Substantial evidence has demonstrated a role for the Notch gene family in multiple human cancers, including neoplasms of the lymphoid system, pancreas, breast and CMS, among others. However, the pathophysiological mechanism of Notch function remains poorly understood. The underlying hypothesis of this proposal is that deregulation of the Notch signal transduction pathway drives the neoplastic conversion of cells, playing an important role in both the initiation and maintenance of the transformed state. This transforming activity is an intrinsic property of Notch and Notch mediates its effects through a signaling complex(s). My laboratory has developed in vitro strategies to study the mechanism of action of the mammalian Notch signal transduction pathway in the neoplastic transformation of cells. Research proposed herein is designed to seek a better understanding of the molecular nature of Notch and how activation of Notch subverts the normal physiology of the cell and deregulates growth controls.
Specific aims for this proposal include; structure and function analysis of Notch, characterization of the Notch signaling complex, mechanism of cell cycle regulation and regulation of gene expression by Notch. The long-range goal for these studies is to obtain a comprehensive understanding of how Notch activity transforms cells in order to contribute to the rational design of cancer therapeutics.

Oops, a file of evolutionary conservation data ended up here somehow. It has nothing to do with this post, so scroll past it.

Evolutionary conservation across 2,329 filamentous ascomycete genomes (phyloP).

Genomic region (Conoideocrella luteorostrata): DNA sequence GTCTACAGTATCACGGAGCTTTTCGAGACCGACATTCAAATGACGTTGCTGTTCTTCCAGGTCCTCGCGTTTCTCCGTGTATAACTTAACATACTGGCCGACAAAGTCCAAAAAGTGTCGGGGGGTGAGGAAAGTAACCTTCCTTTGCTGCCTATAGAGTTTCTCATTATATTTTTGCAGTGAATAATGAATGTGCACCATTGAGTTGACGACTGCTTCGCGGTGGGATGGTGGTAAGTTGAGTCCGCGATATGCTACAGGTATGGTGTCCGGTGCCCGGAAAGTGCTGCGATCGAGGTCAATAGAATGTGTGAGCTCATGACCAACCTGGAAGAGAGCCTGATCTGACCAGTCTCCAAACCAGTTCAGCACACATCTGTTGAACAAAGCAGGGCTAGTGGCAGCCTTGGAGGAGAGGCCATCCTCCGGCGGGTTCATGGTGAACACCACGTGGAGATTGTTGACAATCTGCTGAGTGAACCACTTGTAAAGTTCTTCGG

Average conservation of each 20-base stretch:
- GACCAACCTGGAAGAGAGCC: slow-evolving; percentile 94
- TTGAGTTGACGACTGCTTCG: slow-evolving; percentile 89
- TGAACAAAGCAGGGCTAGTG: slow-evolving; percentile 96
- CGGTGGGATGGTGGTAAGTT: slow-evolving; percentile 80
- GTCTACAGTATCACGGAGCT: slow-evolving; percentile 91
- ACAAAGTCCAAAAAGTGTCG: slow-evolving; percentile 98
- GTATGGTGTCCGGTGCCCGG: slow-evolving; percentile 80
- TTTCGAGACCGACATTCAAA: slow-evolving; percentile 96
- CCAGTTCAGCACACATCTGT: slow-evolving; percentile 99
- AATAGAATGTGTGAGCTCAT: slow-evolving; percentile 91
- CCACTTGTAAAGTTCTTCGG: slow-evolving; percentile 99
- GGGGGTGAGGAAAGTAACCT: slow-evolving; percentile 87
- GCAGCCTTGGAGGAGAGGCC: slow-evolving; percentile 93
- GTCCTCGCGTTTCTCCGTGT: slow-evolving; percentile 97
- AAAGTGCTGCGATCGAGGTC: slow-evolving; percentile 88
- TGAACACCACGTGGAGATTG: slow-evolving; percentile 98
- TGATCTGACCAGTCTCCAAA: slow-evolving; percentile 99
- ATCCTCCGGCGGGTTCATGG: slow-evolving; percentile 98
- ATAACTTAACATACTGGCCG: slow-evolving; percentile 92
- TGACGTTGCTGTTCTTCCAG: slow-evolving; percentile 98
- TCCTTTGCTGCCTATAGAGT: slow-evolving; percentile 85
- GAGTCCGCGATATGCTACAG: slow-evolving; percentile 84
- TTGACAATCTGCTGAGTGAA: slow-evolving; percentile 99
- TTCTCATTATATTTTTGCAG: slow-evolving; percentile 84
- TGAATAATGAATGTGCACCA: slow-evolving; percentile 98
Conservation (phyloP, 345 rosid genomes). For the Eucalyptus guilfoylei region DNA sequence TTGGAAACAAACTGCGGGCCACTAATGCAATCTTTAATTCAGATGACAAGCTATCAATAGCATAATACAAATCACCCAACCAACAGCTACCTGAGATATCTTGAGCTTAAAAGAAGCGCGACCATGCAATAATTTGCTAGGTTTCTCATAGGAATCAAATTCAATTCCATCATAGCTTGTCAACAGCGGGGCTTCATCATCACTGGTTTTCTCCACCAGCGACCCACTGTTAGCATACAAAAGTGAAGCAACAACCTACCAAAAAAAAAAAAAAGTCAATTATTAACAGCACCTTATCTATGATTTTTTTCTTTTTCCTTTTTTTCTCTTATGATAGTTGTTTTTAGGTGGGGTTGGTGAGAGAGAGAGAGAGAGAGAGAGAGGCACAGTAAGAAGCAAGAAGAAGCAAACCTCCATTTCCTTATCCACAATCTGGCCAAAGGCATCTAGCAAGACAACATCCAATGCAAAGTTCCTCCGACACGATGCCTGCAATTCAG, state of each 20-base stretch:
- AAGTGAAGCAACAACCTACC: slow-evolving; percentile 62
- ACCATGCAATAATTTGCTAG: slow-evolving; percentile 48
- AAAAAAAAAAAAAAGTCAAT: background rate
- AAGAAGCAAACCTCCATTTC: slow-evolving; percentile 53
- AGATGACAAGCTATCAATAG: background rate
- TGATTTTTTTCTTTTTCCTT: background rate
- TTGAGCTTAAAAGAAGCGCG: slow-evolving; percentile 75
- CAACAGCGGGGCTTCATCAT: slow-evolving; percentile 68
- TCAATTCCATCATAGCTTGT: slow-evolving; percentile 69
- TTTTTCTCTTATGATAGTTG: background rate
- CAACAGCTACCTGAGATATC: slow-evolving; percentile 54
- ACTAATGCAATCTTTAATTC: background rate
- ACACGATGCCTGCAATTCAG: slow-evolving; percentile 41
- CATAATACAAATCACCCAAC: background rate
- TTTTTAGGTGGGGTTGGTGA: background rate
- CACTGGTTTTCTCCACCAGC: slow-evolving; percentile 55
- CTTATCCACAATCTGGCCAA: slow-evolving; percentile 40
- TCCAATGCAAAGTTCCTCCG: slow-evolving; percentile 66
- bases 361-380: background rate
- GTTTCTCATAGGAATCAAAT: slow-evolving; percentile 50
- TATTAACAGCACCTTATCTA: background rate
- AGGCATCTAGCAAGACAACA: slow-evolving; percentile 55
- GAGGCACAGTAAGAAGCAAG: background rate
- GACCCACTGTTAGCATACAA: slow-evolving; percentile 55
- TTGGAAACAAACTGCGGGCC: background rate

Agency
National Institute of Health (NIH)
Institute
National Cancer Institute (NCI)
Type
Research Project (R01)
Project #
5R01CA083736-11
Application #
7791418
Study Section
Cancer Molecular Pathobiology Study Section (CAMP)
Program Officer
Mufson, R Allan
Project Start
1999-12-01
Project End
2011-02-28
Budget Start
2010-03-01
Budget End
2011-02-28
Support Year
11
Fiscal Year
2010
Total Cost
$262,065
Indirect Cost
Name
University of Miami School of Medicine
Department
Surgery
Type
Schools of Medicine
DUNS #
052780918
City
Coral Gables
State
FL
Country
United States
Zip Code
33146
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Fei, Dennis Liang; Sanchez-Mejias, Avencia; Wang, Zhiqiang et al. (2012) Hedgehog signaling regulates bladder cancer growth and tumorigenicity. Cancer Res 72:4449-58

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